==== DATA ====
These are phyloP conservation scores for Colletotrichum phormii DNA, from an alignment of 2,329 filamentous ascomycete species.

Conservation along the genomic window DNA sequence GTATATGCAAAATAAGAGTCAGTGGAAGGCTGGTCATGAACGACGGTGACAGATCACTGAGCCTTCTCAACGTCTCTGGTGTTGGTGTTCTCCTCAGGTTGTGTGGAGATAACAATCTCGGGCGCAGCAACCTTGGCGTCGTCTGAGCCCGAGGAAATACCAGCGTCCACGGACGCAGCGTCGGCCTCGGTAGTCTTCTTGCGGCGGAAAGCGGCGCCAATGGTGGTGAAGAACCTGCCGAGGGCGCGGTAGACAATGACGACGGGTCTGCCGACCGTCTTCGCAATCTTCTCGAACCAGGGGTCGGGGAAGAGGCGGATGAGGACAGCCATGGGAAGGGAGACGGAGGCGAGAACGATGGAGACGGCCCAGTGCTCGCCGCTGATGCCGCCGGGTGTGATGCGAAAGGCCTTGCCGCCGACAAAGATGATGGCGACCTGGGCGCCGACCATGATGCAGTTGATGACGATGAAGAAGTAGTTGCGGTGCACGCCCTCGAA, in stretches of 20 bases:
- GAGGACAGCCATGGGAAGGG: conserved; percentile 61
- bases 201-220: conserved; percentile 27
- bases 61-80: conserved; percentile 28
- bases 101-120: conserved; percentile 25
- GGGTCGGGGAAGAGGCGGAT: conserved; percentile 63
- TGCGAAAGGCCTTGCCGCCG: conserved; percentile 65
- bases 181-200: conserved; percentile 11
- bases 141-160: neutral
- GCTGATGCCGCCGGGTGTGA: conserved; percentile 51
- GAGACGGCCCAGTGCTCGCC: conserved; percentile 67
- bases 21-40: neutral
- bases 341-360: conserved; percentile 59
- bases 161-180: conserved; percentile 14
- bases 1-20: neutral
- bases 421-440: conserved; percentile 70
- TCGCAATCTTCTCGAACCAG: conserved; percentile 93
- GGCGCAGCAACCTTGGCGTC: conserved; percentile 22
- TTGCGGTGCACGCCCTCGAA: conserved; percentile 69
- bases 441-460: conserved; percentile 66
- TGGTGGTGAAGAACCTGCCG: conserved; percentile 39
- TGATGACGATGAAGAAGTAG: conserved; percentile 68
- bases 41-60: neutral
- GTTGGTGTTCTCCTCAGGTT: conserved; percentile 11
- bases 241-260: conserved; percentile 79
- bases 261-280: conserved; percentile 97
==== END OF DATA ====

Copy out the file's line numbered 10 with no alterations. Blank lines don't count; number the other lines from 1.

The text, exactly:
- bases 141-160: neutral